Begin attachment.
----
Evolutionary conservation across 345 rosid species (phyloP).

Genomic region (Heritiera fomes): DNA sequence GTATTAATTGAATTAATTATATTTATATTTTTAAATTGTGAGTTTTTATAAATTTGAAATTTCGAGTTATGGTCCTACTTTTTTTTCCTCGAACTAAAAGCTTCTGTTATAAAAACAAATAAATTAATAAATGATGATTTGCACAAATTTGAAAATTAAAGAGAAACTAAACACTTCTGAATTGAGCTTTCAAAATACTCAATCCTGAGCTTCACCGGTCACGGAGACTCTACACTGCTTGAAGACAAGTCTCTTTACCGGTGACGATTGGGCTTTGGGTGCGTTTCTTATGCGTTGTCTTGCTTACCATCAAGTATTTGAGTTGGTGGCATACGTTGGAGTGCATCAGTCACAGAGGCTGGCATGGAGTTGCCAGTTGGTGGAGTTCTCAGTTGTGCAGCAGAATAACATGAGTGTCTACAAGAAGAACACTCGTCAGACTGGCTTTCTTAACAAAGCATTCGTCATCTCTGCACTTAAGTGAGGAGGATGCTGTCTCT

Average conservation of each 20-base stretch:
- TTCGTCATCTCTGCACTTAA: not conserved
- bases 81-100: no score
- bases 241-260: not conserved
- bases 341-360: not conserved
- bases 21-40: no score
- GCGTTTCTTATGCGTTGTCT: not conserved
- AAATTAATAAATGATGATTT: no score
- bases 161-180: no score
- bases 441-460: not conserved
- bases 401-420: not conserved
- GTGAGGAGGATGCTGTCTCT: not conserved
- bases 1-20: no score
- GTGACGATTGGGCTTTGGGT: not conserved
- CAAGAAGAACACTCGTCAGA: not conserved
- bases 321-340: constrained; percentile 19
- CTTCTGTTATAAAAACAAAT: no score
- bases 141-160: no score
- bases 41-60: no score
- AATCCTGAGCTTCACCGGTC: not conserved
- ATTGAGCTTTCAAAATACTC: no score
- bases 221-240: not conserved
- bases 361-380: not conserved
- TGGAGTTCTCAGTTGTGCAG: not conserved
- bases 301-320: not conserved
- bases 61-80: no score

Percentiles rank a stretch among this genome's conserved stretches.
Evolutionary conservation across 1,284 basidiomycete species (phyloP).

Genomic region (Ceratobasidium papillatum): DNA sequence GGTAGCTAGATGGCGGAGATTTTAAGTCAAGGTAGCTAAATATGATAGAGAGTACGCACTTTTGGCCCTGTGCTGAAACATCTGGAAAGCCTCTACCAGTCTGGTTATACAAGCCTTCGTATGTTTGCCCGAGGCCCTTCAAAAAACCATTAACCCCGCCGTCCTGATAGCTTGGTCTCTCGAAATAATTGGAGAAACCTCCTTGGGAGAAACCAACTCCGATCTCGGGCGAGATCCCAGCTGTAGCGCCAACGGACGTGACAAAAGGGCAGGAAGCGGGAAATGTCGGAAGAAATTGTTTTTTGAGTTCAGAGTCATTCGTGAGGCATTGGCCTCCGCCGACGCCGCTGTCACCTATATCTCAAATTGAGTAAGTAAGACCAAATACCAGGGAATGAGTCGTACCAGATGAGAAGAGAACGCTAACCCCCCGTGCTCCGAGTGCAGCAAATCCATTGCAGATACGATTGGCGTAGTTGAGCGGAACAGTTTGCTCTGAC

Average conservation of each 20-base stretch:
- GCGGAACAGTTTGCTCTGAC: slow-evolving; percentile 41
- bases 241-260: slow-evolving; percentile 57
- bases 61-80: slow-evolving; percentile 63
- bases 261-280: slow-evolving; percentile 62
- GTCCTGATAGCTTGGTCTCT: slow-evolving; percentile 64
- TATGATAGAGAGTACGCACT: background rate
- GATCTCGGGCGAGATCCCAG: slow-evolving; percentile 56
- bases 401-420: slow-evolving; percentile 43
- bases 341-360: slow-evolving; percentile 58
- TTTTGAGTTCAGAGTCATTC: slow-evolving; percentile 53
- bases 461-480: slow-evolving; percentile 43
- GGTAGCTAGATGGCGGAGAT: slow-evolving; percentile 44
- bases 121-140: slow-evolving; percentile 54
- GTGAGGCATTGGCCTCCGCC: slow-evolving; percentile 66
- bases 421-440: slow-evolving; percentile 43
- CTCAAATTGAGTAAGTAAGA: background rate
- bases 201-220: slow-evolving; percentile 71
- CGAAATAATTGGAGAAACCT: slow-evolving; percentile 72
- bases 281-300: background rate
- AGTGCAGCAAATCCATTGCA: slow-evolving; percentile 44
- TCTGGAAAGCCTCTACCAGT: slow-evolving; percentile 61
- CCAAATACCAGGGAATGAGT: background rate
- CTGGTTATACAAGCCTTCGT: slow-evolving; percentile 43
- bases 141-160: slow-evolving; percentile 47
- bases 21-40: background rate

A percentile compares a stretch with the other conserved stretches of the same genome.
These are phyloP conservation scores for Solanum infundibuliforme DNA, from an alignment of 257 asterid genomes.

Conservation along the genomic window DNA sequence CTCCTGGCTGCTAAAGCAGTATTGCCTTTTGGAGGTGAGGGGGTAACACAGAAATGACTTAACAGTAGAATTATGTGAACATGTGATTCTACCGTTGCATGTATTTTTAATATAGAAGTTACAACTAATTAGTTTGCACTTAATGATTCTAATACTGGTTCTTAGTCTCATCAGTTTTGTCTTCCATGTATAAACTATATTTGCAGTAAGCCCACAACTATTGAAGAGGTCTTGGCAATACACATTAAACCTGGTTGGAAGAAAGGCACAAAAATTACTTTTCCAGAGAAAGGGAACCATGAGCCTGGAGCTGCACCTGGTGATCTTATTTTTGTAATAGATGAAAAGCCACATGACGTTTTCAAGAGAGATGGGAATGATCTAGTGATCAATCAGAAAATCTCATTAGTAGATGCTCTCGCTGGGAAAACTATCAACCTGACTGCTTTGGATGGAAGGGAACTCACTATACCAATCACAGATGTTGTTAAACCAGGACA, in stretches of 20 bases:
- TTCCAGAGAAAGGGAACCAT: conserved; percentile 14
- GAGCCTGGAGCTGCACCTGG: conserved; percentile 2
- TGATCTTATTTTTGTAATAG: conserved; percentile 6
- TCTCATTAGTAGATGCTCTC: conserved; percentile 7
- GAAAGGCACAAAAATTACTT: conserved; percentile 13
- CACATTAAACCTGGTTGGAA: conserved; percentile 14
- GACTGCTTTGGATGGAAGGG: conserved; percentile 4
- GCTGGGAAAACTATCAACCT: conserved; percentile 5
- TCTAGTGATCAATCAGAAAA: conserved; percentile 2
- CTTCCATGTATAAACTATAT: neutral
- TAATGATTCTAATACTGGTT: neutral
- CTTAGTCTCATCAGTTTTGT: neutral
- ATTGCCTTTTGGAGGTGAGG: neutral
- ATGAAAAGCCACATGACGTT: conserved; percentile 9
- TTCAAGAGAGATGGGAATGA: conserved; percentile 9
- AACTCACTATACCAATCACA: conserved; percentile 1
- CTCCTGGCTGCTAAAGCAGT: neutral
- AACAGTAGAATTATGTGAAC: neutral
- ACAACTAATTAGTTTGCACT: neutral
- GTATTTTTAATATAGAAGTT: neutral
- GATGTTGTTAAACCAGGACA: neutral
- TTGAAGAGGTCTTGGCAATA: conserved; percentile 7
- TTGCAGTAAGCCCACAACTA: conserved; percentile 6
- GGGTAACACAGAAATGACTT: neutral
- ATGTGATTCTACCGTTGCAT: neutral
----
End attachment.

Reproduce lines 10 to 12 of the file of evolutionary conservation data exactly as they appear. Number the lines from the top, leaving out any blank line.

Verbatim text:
- AAATTAATAAATGATGATTT: no score
- bases 161-180: no score
- bases 441-460: not conserved